Patagonia Case Study
An outdoor clothing manufacturer well-known for its environmental sustainability efforts, Patagonia's e-commerce presence is very noticeable. However, according to a study comparing Patagonia to REI, Patagonia.com's usability falls short to its competitor. Patagonia's web presence seems to suffer a higher rate of abandons and a slightly lower ease of use rating.
analyzing through the eyes of the user
To explore what might contribute to the inferior user ratings, I created a persona that represents the target audience. This ideal persona is a young male adult with a strong interest in athletic apparel and fashion.
Daniel is an outdoor enthusiast. Every chance he gets, Daniel would plan weekend camping trips with his friends and family. He is very environmentally conscious and prefers quality over quantity. Daniel wants outdoor apparels that are trendy and long lasting. With a hectic 9-to-5 schedule, Daniel needs a company that makes its products easily accessible online.
simulating User Flow
Now knowing Daniel's needs and values, I can check out how users similar to himself might use Patagonia.com.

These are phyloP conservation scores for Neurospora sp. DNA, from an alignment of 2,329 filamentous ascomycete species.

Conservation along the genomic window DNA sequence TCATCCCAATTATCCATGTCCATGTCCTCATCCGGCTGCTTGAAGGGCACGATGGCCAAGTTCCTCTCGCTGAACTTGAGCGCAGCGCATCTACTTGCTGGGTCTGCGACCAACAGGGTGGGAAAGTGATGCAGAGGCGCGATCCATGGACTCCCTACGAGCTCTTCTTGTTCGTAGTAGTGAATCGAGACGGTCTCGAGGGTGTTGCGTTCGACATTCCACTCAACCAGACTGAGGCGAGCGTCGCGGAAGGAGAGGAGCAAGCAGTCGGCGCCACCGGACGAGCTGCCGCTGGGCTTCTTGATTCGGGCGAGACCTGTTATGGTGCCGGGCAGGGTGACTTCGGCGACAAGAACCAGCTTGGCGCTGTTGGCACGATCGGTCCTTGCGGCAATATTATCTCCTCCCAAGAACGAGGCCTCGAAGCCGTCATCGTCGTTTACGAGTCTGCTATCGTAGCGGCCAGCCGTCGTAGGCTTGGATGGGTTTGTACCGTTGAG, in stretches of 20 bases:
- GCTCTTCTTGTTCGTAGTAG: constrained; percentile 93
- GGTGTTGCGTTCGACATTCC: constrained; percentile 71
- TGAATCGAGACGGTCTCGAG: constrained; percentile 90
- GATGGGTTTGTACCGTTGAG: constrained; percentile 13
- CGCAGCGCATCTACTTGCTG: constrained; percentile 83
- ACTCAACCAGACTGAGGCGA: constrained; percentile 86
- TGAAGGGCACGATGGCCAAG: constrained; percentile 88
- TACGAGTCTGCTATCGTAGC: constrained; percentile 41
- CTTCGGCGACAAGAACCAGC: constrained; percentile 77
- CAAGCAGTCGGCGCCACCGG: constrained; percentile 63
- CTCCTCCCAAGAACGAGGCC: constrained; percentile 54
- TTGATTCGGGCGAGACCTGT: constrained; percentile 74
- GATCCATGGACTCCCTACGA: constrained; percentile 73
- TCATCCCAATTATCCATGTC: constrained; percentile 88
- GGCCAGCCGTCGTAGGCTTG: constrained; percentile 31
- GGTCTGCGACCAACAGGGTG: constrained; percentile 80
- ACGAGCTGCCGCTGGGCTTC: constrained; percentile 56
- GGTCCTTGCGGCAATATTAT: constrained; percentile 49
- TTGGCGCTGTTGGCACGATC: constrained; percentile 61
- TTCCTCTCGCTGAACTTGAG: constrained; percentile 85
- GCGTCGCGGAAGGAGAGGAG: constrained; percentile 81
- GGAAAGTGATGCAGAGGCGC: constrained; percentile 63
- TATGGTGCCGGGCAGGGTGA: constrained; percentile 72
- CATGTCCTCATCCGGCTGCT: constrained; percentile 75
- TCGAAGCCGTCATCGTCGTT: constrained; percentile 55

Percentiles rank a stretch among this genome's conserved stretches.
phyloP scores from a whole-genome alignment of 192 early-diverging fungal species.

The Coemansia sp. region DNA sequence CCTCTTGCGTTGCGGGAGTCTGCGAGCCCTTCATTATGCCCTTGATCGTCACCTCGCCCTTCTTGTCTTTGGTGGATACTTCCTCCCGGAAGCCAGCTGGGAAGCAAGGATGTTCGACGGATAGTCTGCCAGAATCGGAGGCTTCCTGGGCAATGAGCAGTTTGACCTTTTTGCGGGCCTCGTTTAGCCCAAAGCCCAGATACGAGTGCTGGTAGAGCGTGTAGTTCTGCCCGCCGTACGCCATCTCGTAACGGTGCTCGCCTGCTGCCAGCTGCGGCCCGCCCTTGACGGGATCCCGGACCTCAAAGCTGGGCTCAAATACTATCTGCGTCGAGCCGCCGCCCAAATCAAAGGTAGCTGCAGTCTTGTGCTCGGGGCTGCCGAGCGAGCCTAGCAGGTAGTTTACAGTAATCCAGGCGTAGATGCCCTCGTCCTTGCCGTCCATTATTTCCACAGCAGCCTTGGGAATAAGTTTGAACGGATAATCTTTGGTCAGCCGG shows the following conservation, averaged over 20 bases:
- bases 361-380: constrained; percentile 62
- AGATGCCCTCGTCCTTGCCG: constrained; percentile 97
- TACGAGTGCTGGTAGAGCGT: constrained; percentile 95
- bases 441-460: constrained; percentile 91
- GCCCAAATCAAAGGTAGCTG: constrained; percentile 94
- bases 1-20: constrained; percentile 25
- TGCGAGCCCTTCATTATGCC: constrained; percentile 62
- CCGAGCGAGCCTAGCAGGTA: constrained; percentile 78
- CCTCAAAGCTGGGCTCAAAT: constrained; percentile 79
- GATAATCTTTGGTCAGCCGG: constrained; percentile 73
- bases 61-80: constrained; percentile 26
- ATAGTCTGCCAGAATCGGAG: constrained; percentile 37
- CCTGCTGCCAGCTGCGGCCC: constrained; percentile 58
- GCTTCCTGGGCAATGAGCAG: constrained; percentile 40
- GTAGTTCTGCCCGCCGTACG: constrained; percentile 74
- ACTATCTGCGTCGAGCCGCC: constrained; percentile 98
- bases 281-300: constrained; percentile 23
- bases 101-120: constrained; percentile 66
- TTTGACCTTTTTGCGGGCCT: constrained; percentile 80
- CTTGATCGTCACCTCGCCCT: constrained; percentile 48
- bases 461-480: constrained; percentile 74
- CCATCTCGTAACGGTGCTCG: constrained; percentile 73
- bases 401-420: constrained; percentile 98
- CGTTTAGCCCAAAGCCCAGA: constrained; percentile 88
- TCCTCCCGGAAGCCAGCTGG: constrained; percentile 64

Looking at the user flow I created for Daniel, I see that window shopping on Patagonia.com might become time consuming since every product Daniel considers buying requires two page loads (one for loading the product page and one for loading the previous results page).
I may be able to shorten the time Daniel spends waiting for the pages to load by making product pages inlays instead. This way, only the needed information gets loaded on request. And by keeping Daniel on the same page at all times, I welcome a smoother transition between tasks.
Once I have identified potential usability issues Daniel might encounter, I can start to put the pieces together by giving my design structure through wireframes.
Since mobile users are now a big part of the e-commerce world, I must also consider scenarios with Daniel accessing the website from his smartphone.